The fact that these cats are healthy is hardly surprising. Again, those of us familiar with these programs know firsthand that many residents care for and value community cats. This helps explain why so many of them are sociable, too. It’s understandable that there can be some reluctance about returning “friendly” cats—but again, it’s important to recognize that they’re very likely doing well where they were found. What they need from the shelter isn’t impoundment but sterilization, vaccination, and a ride back to where they were found.

RTF reduces shelter overcrowding

As Logan notes, OC Animal Care is already operating at capacity (a common scenario during “kitten season”), dramatically reducing the chances of a positive outcome for an incoming “stray” cat. By sterilizing, vaccinating, and returning healthy “strays,” RTF programs reduce overcrowding and the risk of disease transmission.

These programs also free up resources for other lifesaving programs. This year, for example, OC Animal Care was able to host Emergency Bottle Baby Training for Kittens for the first time. This kind of community-focused training is virtually impossible without a robust RTF program in place to “buy” shelter staff the necessary bandwidth.

RTF is aligned with anti-cruelty laws

Logan isn’t the first to suggest that RTF might be considered abandonment (an argument that strikes me as a red herring more than anything else). She fails to acknowledge, however, a key factor underpinning the legal concept: criminal intent.

Anti-cruelty laws are designed to prevent actions that will result in foreseeable harm. As mentioned previously, though, the vast majority of community cats are healthy; there’s no reason to think that returning them—sterilized and vaccinated—to the location where they were found puts them at some increased risk. Criminal sanctions for returning a healthy cat to their outdoor home as part of a program deliberately designed to improve the cat’s overall health and well-being conflicts with the legislative intent of anti-cruelty laws.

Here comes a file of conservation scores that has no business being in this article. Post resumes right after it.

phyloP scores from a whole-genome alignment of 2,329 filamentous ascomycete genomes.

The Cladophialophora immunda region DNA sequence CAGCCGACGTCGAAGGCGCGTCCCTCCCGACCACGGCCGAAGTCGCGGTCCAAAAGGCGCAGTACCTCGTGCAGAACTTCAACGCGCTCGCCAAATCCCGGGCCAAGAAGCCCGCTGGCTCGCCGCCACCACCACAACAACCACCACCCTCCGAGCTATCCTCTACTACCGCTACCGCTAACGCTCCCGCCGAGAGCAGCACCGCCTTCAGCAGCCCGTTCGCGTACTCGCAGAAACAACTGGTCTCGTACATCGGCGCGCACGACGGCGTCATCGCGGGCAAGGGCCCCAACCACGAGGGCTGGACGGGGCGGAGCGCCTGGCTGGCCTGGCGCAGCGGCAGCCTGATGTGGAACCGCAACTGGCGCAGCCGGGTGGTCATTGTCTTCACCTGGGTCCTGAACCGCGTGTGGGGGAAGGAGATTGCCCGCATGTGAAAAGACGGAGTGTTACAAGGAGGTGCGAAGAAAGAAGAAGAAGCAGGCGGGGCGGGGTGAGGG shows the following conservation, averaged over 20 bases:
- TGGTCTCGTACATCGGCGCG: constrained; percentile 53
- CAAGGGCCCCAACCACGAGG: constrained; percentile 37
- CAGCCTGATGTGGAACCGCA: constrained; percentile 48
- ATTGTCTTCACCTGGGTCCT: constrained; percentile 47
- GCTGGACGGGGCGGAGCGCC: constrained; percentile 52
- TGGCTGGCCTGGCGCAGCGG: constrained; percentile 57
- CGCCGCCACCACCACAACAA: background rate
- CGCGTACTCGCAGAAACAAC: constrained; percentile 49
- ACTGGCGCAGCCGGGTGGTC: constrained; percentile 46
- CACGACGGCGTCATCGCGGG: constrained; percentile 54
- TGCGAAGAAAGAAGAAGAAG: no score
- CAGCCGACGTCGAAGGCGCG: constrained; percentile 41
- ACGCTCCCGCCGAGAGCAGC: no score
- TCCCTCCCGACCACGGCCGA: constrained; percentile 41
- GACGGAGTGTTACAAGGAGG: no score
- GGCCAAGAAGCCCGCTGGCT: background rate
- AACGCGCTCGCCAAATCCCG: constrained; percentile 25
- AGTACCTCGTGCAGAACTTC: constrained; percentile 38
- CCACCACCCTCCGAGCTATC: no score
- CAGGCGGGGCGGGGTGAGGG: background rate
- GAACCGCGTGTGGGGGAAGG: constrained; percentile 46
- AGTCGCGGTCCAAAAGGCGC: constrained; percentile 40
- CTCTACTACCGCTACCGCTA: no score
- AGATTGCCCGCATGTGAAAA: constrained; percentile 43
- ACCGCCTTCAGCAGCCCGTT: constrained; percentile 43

Remember, too: these programs are becoming increasingly common across the country, operated openly in communities large and small, urban and rural. It’s difficult to imagine such a trend if Logan’s interpretation of the relevant laws were correct.

What exactly is Logan proposing?

No doubt many readers will have noticed that Logan failed to provide any recommendations for OC Animal Care. She complains that the agency’s policies and practices are “not what sheltering is supposed to be about” but has little to say about what should be done with the thousands of “stray” cats who are brought in each year.

Again, though, there is a growing body of evidence demonstrating the benefits of RTF compared to the “traditional” approach for managing feline intake. It’s better for the cats (including adoption candidates and lost pets), for the shelter staff, and for the community as a whole.

Peter J. Wolf is a research and policy analyst for Best Friends Animal Society, one of the largest animal welfare organizations in the U.S. and a leader in the development and operation of community cat programs.

Opinions expressed in editorials belong to the authors and not Voice of OC.

Voice of OC is interested in hearing different perspectives and voices. If you want to weigh in on this issue or others please contact Voice of OC Involvement Editor Theresa Sears at

For a different view on this issue, consider: 

Logan: OC Animal Care Wrong to Return Sheltered Cats Back Into Neighborhoods